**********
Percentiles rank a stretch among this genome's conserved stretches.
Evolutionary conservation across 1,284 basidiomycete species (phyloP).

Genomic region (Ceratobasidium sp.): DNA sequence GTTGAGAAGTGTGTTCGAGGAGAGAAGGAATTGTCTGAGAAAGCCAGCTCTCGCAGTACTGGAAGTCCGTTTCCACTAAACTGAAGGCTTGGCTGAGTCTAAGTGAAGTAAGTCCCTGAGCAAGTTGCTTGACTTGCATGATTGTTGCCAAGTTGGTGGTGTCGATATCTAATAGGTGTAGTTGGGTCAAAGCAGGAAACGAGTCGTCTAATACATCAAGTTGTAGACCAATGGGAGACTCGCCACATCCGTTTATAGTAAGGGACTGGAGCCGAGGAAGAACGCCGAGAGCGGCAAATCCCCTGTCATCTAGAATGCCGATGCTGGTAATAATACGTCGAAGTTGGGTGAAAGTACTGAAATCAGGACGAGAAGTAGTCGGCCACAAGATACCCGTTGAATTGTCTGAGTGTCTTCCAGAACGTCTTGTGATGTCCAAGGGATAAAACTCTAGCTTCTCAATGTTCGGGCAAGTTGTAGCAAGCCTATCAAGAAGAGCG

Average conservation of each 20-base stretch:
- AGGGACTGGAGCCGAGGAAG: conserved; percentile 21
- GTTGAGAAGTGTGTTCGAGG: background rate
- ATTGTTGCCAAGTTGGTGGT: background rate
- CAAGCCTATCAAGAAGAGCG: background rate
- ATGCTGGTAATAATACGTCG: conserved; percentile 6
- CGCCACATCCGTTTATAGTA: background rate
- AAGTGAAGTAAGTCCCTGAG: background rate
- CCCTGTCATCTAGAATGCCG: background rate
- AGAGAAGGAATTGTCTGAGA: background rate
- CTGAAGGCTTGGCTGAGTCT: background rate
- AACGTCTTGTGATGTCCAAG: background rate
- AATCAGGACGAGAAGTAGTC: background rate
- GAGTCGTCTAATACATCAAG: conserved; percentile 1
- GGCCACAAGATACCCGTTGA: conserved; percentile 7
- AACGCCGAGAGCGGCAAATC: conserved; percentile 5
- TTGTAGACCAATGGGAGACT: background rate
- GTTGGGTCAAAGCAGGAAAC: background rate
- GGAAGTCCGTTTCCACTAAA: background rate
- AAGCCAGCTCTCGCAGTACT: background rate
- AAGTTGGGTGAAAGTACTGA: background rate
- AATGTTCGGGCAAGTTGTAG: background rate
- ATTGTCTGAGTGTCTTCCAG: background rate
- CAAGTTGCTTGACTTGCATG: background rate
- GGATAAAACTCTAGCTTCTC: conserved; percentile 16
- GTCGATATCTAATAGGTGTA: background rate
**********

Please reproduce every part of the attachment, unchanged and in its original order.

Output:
Percentiles rank a stretch among this genome's conserved stretches.
Evolutionary conservation across 1,284 basidiomycete species (phyloP).

Genomic region (Ceratobasidium sp.): DNA sequence GTTGAGAAGTGTGTTCGAGGAGAGAAGGAATTGTCTGAGAAAGCCAGCTCTCGCAGTACTGGAAGTCCGTTTCCACTAAACTGAAGGCTTGGCTGAGTCTAAGTGAAGTAAGTCCCTGAGCAAGTTGCTTGACTTGCATGATTGTTGCCAAGTTGGTGGTGTCGATATCTAATAGGTGTAGTTGGGTCAAAGCAGGAAACGAGTCGTCTAATACATCAAGTTGTAGACCAATGGGAGACTCGCCACATCCGTTTATAGTAAGGGACTGGAGCCGAGGAAGAACGCCGAGAGCGGCAAATCCCCTGTCATCTAGAATGCCGATGCTGGTAATAATACGTCGAAGTTGGGTGAAAGTACTGAAATCAGGACGAGAAGTAGTCGGCCACAAGATACCCGTTGAATTGTCTGAGTGTCTTCCAGAACGTCTTGTGATGTCCAAGGGATAAAACTCTAGCTTCTCAATGTTCGGGCAAGTTGTAGCAAGCCTATCAAGAAGAGCG

Average conservation of each 20-base stretch:
- AGGGACTGGAGCCGAGGAAG: conserved; percentile 21
- GTTGAGAAGTGTGTTCGAGG: background rate
- ATTGTTGCCAAGTTGGTGGT: background rate
- CAAGCCTATCAAGAAGAGCG: background rate
- ATGCTGGTAATAATACGTCG: conserved; percentile 6
- CGCCACATCCGTTTATAGTA: background rate
- AAGTGAAGTAAGTCCCTGAG: background rate
- CCCTGTCATCTAGAATGCCG: background rate
- AGAGAAGGAATTGTCTGAGA: background rate
- CTGAAGGCTTGGCTGAGTCT: background rate
- AACGTCTTGTGATGTCCAAG: background rate
- AATCAGGACGAGAAGTAGTC: background rate
- GAGTCGTCTAATACATCAAG: conserved; percentile 1
- GGCCACAAGATACCCGTTGA: conserved; percentile 7
- AACGCCGAGAGCGGCAAATC: conserved; percentile 5
- TTGTAGACCAATGGGAGACT: background rate
- GTTGGGTCAAAGCAGGAAAC: background rate
- GGAAGTCCGTTTCCACTAAA: background rate
- AAGCCAGCTCTCGCAGTACT: background rate
- AAGTTGGGTGAAAGTACTGA: background rate
- AATGTTCGGGCAAGTTGTAG: background rate
- ATTGTCTGAGTGTCTTCCAG: background rate
- CAAGTTGCTTGACTTGCATG: background rate
- GGATAAAACTCTAGCTTCTC: conserved; percentile 16
- GTCGATATCTAATAGGTGTA: background rate